This week the Academy of Motion Picture Arts and Sciences announced the 15 films left in the race for the Documentary Feature Oscar. A record 147 films had originally qualified in the category. Watch our interviews with three of the filmmakers who made the shortlist, and see all of our Oscar-related coverage over the years.
We interview investigative reporter Jeremy Scahill and filmmaker Rick Rowley when “Dirty Wars: The World Is a Battlefield” premiered at the Sundance Film Festival in Utah. “One of the things that humbles both of us is that when you arrive in a village in Afghanistan and knock on someone’s door, you’re the first American they’ve seen since the Americans that kicked that door in and killed half their family,” Rowley says. “We promised them that we would do everything we could to make their stories be heard in the U.S. … Finally we’re able to keep those promises.”
We spend the hour with Joshua Oppenheimer, the director of the groundbreaking documentary called “The Act of Killing.” The film is set in Indonesia, where, beginning in 1965, military and paramilitary forces slaughtered up to a million Indonesians after overthrowing the democratically elected government. That military was backed by the United States and led by General Suharto, who would rule Indonesia for decades. There has been no truth and reconciliation commission, nor have any of the murderers been brought to justice. As the film reveals, Indonesia is a country where the killers are to this day celebrated as heroes by many. Oppenheimer spent more than eight years interviewing the Indonesian death squad leaders, and in “The Act of Killing,” he works with them to re-enact the real-life killings in the style of American movies in which the men love to watch — this includes classic Hollywood gangster movies and lavish musical numbers. A key figure he follows is Anwar Congo, who killed hundreds, if not a thousand people with his own hands and is now revered as a founding father of an active right-wing paramilitary organization. We also ask Oppenheimer to discusses the film’s impact in Indonesia, where he screened it for survivors and journalists who have launched new investigations into the massacres. The film is co-directed by Christine Cynn and an Indonesian co-director who remains anonymous for fear of retribution, as does much of the Indonesian film crew.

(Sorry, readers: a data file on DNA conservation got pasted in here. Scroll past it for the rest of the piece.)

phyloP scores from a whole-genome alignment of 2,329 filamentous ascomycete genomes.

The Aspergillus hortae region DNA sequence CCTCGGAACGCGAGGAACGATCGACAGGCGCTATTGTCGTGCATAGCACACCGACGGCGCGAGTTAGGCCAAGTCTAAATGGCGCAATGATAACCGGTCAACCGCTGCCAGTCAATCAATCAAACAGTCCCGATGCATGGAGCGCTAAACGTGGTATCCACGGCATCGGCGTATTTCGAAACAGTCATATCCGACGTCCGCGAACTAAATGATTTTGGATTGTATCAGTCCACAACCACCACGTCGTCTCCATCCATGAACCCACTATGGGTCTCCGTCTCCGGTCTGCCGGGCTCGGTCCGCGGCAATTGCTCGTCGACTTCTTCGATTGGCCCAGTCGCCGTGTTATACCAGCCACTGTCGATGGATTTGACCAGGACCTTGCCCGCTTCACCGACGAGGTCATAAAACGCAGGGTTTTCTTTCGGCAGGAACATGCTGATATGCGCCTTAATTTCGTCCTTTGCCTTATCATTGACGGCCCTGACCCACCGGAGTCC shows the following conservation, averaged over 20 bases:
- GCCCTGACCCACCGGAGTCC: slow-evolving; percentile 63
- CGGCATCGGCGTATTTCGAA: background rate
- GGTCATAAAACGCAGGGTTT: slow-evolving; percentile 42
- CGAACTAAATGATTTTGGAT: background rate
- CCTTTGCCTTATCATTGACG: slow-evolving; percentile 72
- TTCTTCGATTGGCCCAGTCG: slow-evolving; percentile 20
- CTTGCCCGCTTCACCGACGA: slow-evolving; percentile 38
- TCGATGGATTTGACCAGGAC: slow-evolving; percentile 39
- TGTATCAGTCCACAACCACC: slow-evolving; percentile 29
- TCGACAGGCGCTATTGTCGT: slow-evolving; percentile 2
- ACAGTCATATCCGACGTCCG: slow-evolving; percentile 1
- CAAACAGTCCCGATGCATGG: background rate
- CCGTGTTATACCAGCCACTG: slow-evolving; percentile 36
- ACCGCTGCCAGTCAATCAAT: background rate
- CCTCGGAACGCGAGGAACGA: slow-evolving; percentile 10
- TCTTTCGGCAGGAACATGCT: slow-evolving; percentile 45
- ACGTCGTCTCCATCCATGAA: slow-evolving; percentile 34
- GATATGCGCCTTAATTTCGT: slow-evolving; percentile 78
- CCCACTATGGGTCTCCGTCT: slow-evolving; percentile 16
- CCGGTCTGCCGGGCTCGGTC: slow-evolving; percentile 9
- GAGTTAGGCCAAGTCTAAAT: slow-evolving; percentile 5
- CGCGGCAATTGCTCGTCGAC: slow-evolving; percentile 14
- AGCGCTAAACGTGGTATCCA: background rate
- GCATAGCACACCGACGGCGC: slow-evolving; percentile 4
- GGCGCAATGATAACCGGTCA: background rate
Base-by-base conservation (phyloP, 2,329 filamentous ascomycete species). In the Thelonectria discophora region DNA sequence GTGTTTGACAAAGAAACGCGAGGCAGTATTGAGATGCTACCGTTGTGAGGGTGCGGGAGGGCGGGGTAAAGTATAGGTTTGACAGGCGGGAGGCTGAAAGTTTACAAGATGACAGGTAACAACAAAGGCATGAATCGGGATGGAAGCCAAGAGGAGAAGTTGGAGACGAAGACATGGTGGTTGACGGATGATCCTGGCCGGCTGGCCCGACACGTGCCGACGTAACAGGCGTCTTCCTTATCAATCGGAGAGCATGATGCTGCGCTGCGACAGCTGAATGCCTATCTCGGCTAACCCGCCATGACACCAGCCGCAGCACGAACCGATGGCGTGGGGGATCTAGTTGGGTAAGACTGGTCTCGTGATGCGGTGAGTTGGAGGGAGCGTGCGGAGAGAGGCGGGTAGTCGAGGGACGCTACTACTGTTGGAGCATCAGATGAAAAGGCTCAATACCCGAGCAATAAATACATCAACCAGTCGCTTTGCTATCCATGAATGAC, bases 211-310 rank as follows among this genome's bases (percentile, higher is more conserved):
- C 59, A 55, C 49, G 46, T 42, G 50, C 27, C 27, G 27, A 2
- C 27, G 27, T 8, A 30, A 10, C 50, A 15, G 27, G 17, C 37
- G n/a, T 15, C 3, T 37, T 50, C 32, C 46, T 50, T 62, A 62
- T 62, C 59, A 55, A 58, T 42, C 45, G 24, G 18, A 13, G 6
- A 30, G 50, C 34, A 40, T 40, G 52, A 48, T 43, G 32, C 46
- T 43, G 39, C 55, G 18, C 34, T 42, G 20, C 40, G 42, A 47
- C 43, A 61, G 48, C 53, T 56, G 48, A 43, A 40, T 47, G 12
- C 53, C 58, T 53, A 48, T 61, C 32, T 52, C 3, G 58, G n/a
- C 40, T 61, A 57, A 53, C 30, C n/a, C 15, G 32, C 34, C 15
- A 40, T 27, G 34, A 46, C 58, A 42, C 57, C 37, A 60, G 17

As Egyptians marked the second anniversary of the Egyptian revolution, we looked at the new documentary that captures the ongoing protest movement in Egypt well after the downfall of Hosni Mubarak. “The Square” follows a group of activists as they risk their lives in the uprising that ousted Mubarak only to face further threats under the transitional military regime. We’re joined by the film’s Egyptian-American director, Jehane Noujaim, at the Sundance Film Festival in Park City, Utah. Noujaim’s previous work includes the famed Al Jazeera documentary, “Control Room.”